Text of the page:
I’m going through some old notes I scrawled on pieces of scratch paper (and even a few napkins from time to time) from podcasts I’ve listened to this fall. Some of the ideas below are from David Warlick’s K-12 Online pre-conference keynote, along with Clarence Fisher’s excellent K-12 Online presentation, “Globally Literate.” There may be some other sources here, but those are the main ones I can decipher from my notes.

David encourages us to keep perspective on educational technologies with the following clever phrase:

Don’t be excited by the light of technology. Instead, be excited by what we can shine light ON with and because of technology.

I think more teachers in our schools need to be specifically teaching students how to write effectively with hyperlinks, because hyperlinked writing is the most powerful form of writing that has ever existed. The ability to connect your ideas with words, thoughts, images, sounds or videos created by others is unbelievably powerful. This is the real power of blogging, in my opinion. I always try to link ideas in my blog posts to other sources or to related posts I’ve written or others have authored, because my goal in writing goes far beyond merely transmitting my own words and ideas: I want to connect others to ideas and in doing so, empower their own personal learning journeys. Since digital technologies have advanced so quickly and come so far in our own lifetimes, we are naturally more awed by the technology than we should be or than later generations will be. David’s exhortation is excellent, challenging us to avoid the temptation to be entranced by technological bells and whistles, and instead focus on CONTENT, IDEAS, and OPENING DOORS.

Clarence Fisher challenges us to remember the information literacy challenges of the 21st century are LESS about SEARCH and MORE about FIND. How do you find good information, those golden “nuggets” amidst a sea of confusing and distracting noise? I think it was Clarence who mentioned the sites spotback.com and popurls.com as recommended sites for locating current news of interest. Clarence’s exhortation to learners of all ages to “get past the idea of access to issues of CONTENT and FINDING CONTENT” is needed today more than ever in many schools. It seems learners are drowning in a sea of content, and that sea is only going to get busier and more distracting in the months and years ahead. We all need to continually seek enhanced search strategies, but remember the goal is not the SEARCHING but in the FINDING.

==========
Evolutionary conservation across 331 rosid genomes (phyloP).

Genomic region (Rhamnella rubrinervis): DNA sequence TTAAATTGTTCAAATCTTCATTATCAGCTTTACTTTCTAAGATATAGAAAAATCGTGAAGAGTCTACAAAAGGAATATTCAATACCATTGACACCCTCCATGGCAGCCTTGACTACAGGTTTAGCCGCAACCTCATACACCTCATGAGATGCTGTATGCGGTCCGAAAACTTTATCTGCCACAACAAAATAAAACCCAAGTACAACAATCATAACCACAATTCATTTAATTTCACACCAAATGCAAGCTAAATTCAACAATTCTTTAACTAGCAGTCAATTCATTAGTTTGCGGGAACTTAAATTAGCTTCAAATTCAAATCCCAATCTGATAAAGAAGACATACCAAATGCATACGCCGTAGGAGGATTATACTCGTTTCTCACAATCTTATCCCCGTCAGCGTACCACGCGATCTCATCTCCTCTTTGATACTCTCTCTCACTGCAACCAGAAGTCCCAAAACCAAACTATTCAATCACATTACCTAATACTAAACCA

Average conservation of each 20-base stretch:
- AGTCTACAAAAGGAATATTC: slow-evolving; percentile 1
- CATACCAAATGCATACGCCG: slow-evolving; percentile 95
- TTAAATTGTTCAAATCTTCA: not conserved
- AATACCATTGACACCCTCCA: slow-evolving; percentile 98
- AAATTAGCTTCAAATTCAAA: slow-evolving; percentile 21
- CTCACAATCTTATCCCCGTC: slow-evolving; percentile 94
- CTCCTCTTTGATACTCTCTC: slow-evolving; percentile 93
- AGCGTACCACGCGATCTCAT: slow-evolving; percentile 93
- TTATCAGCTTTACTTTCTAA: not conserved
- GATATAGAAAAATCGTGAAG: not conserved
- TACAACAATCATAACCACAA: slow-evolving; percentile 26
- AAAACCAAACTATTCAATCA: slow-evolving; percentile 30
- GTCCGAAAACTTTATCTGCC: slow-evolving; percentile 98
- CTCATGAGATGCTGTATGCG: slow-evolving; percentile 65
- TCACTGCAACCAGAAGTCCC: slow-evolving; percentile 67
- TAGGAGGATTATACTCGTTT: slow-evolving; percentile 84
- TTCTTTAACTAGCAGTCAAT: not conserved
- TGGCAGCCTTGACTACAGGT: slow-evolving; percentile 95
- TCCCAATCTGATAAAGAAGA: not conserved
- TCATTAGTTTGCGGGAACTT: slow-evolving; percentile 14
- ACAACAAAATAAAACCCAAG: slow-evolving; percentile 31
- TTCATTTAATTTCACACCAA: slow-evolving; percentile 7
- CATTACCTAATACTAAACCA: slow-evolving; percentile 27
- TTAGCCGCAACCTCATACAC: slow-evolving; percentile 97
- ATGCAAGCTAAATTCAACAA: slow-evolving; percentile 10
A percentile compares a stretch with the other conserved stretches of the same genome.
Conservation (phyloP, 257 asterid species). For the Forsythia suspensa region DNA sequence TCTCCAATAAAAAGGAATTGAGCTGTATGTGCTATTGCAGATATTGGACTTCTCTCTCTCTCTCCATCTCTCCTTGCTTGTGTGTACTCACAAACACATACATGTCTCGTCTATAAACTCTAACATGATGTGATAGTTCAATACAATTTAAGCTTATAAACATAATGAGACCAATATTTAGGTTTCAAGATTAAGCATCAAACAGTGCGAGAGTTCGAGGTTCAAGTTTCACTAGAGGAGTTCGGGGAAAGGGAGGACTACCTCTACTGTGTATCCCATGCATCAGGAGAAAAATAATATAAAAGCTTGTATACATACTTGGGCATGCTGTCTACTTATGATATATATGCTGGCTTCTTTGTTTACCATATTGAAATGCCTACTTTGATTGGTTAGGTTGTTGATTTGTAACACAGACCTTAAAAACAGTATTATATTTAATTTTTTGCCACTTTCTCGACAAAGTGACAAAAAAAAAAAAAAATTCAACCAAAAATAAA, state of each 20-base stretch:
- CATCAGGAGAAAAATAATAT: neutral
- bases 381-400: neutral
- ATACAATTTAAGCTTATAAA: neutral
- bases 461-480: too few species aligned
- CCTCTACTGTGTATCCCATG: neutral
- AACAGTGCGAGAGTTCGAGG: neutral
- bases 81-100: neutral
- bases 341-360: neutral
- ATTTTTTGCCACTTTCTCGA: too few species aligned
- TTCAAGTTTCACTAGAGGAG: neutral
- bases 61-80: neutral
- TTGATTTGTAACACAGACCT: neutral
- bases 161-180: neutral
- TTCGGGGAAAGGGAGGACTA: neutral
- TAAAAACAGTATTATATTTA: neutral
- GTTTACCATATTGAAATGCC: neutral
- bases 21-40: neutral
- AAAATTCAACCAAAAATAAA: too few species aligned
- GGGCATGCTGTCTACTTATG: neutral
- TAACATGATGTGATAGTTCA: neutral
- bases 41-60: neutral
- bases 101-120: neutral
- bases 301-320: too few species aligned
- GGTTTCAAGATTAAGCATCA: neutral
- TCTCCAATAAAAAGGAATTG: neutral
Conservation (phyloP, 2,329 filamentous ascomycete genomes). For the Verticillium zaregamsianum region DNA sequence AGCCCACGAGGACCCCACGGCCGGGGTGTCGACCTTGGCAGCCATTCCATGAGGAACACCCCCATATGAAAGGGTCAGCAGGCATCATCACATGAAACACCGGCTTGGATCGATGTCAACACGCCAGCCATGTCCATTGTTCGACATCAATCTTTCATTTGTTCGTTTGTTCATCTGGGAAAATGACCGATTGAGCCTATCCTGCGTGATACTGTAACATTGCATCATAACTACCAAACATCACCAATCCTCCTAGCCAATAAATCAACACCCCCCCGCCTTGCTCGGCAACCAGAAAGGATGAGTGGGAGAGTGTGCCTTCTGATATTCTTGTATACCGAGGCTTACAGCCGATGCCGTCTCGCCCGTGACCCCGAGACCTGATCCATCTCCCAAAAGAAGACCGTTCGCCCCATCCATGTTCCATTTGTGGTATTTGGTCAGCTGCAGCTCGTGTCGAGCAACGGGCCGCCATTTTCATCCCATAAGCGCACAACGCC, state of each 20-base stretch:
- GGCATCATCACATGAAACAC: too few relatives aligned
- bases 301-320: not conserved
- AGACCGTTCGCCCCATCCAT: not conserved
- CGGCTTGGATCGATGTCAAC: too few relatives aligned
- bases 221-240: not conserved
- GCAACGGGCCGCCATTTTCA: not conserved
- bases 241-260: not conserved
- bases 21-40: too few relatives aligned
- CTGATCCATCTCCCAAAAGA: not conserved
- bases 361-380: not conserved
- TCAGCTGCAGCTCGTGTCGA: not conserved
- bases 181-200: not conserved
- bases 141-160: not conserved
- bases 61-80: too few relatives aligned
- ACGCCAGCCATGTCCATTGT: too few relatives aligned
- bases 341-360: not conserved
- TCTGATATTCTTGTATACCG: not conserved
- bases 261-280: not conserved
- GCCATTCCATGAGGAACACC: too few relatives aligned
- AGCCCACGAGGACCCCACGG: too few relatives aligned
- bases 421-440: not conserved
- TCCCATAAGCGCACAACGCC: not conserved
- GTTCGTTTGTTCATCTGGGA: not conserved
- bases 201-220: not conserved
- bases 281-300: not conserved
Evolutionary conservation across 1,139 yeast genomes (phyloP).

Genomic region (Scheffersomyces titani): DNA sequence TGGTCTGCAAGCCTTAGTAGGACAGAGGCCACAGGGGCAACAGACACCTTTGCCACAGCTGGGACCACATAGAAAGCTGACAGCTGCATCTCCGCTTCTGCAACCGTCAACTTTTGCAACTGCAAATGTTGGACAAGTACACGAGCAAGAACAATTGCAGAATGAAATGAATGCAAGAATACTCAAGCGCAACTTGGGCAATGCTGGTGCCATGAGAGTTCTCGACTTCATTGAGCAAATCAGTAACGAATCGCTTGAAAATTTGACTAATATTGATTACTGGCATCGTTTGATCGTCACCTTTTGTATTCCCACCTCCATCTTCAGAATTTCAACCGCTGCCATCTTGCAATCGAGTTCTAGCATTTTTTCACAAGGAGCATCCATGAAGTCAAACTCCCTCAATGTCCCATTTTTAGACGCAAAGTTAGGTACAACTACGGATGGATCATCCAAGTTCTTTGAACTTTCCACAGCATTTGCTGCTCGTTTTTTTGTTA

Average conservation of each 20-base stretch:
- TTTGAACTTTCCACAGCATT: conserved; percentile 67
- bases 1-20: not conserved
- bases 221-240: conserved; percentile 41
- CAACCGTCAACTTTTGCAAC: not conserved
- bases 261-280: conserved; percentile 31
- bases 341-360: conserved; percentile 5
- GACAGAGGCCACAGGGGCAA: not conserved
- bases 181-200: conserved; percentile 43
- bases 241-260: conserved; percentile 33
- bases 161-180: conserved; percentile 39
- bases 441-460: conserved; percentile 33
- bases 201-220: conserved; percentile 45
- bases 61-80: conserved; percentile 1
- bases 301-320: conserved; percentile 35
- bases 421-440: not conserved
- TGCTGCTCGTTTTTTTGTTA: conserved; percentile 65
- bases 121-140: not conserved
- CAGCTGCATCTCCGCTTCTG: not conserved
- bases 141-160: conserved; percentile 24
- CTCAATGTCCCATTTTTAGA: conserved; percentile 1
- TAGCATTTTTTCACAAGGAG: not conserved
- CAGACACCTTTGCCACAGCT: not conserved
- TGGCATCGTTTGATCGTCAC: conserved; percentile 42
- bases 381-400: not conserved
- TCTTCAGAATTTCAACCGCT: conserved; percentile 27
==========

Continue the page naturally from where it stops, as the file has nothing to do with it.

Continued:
I think this tidbit is also from Clarence: Reading online is VERY different from reading a novel or most other print-based materials. Online reading involves much more skimming for ideas and content. Again my question about writing and reading instruction (literacy instruction) in schools returns: Are we teaching students (and our teachers) how to more effectively read online content? If we understand the differences (or at least some of the differences) between reading analog versus digital texts, and we recognize the importance of the digital environment, there is NO QUESTION we should be helping learners of all ages more effectively read online texts.

Clarence’s technique of asking listeners to consider their cognitive “toolbox” is a great metaphor to use with learners of any age, especially when it comes to technology tools, I think.

a toolbox

I also resonate with his contention that being an effective information consumer today means being CRITICAL of information, and asking informed QUESTIONS lies at the heart of this process.


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  • http://tuttlesvc.org Tom Hoffman

    I thought the Word of God was the most powerful form of writing that ever existed.

  • http://wfryer.wpengine.com Wesley Fryer

    I definitely agree that God’s Word is the most powerful writing ever written, but in terms of a writing “form” I think that hyperlinked writing is more powerful than analog writing. My point here is focusing on the modality of the writing rather than the content. The ability to connect to the ideas of others is the key differentiator for hyperlinked writing. I have been wanting to flesh out these ideas more in an article, but have not made the time yet, so I included some of them in this post. I am not making a claim about which writing (content-wise) is the most powerful. (If I was to do that in the context of the Bible, I’d likely post it over on Eyes Right, which I might do over the holidays.) My point is that as a writing form, hyperlinked writing is more powerful than something I can write down on paper, type, or even word process on a computer since it includes the ability to link to other ideas. Access to text and ideas is a key element of the “power” I am referencing here. I acknowledge that not everyone has access to the Internet, and even those with access don’t always have that access when they can or want to read texts there. Despite issues of access, hyperlinked texts are more powerful. In a Christian context, The Bible Gateway is a powerful site because it gives people instant access to so many versions of the Scriptures.

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